Case Reports in Oncological Medicine

Case Reports in Oncological Medicine / 2021 / Article

Case Report | Open Access

Volume 2021 |Article ID 6631859 |

Alejandro Olivares-Hernández, Luis Figuero-Pérez, María A. Amores Martín, Lorena Bellido Hernández, Laura Mezquita, María del Rosario Vidal Tocino, Félix López Cadenas, Felipe Gómez-Caminero López, Roberto A. Escala-Cornejo, Juan Jesús Cruz Hernández, "Response to Treatment with an Anti-Interleukin-6 Receptor Antibody (Tocilizumab) in a Patient with Hemophagocytic Syndrome Secondary to Immune Checkpoint Inhibitors", Case Reports in Oncological Medicine, vol. 2021, Article ID 6631859, 5 pages, 2021.

Response to Treatment with an Anti-Interleukin-6 Receptor Antibody (Tocilizumab) in a Patient with Hemophagocytic Syndrome Secondary to Immune Checkpoint Inhibitors

Academic Editor: Raffaele Palmirotta
Received26 Dec 2020
Revised14 Jan 2021
Accepted02 Feb 2021
Published12 Feb 2021


Background. Immunotherapy represents one of the fundamental treatments in the management of some types of cancer, especially malignant melanoma. Toxicity derived from increased immune system activity can manifest in multiple organs and systems. We present a case of hematological toxicity, manifested as hemophagocytic syndrome (HPS), which was successfully treated with an anti-interleukin-6 antibody (tocilizumab). Case Report. This case presents a 75-year-old woman diagnosed with metastatic choroidal melanoma, refractory to several lines of treatment. After the failure of the previous lines, ipilimumab was started. After the third dose, she developed grade 2 thrombocytopenia and anemia accompanied by elevated levels of ferritin, triglycerides, and decreased fibrinogen. Hemophagocytosis was observed in the bone marrow biopsy, and a PET-CT showed splenomegaly with increased metabolism. Treatment was based on high doses of corticosteroids and tocilizumab. Four days after the start of treatment, progressive clinical and analytical improvement was observed, achieving total remission of the condition. Discussion. HPS induced by immunotherapy is due to an immunorelated cytokine storm syndrome (CSS). The administration of the anti-interleukin-6 receptor antibody drug acted on this cytokine cascade, leading to stabilization and subsequent remission. For this reason, the use of tocilizumab should be part of the immunotherapy-induced HPS treatment algorithm.

1. Background

Hemophagocytic syndrome (HPS) is a rare clinical entity characterized by hyperactivity and irregularity in the activation of the immune system induced by response to a specific trigger. This pathological immune activation manifests as signs and symptoms of excessive inflammation due to dysfunction of the natural killer (NK) cells, which leads to the overstimulation, hyperproliferation, and ectopic migration of T1 cells [1]. The incidence is estimated at 1.2 per million cases per year. However, these values may be underestimated due to low diagnostic suspicion in most cases [2].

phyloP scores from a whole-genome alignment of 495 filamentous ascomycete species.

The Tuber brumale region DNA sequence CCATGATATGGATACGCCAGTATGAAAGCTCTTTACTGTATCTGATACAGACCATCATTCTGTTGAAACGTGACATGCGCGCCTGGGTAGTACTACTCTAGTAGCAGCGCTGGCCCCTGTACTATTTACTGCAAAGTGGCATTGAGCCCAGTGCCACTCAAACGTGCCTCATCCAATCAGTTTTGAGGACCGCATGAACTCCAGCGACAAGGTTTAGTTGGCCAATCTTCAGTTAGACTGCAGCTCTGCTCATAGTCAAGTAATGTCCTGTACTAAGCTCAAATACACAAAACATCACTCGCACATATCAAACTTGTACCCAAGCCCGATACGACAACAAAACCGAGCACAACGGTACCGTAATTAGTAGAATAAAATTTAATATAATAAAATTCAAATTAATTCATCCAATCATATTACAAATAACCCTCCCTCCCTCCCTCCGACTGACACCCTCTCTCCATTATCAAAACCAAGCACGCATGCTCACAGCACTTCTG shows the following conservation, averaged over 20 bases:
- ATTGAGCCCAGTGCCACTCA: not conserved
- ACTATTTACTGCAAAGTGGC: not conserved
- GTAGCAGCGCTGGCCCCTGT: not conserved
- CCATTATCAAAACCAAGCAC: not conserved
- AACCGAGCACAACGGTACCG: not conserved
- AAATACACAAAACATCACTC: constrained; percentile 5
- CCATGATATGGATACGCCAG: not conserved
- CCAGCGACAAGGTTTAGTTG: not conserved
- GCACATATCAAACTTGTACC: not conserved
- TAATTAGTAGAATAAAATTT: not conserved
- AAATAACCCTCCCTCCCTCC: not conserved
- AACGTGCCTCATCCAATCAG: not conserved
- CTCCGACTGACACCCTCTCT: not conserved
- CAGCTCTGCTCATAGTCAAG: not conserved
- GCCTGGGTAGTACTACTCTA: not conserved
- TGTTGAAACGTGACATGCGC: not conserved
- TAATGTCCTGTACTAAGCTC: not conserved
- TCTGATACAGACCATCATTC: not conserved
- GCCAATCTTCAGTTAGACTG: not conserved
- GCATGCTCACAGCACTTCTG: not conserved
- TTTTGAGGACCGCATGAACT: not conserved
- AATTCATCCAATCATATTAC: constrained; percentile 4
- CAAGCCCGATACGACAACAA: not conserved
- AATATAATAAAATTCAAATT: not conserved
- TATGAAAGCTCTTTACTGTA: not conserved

HPS is not a single disease but a syndrome associated with a wide variety of underlying causes that lead to a characteristic inflammatory phenotype [3]. The triggering causes can be classified as primary in the case of a mutation of the FLH gene or as secondary when they are due to infectious, neoplastic processes or other immunodeficiencies; in general, the secondary causes are observed most frequently [4]. The most common symptoms are fever and splenomegaly, appearing in about 75% of patients at diagnosis, followed by liver failure, sepsis, Kawasaki disease, and neurological abnormalities. Diagnosis is based on a scale of eight diagnostic criteria, of which the patient must meet at least five: (1) fever (>38°C); (2) splenomegaly; (3) cytopenias that affect at least two series; (4) hypertriglyceridemia (>265 mg/dL) and/or low fibrinogen levels (<150 mg/dL); (5) hemophagocytosis in the bone marrow, spleen, lymph nodes, or liver; (6) low or no activity of the NK cells; (7) high levels of ferritin (>500 ng/mL); and (8) high levels of soluble CD25 [5].

Inhibition at the checkpoints of the immune system is currently one of the cornerstones of cancer treatment in a wide variety of tumors, including melanoma [6]. Current treatments for B-RAF wild-type melanoma are based on two blocking points: (1) inhibition of the cytotoxic T lymphocyte antigen 4 (CTLA-4) receptor and (2) inhibition of the programmed cell death protein 1 (PD-1) receptor [7]. Monoclonal antibodies directed towards CTLA-4 inhibition, such as ipilimumab, and anti-PD-1, such as nivolumab, have changed the treatment and natural evolution of metastatic melanoma. The immune-related adverse events (irAEs) from these treatments originate from excessive immune activation and can affect any system or body function [8]. Hematological toxicity appears in less than 1% of cases, with thrombocytopenia being the most frequently described [9]. The management of irAE is very complex, making the use of corticosteroids and immunosuppressive treatments the mainstay. [10] We present a case of a woman diagnosed with metastatic choroidal melanoma who developed HPS secondary to treatment with ipilimumab.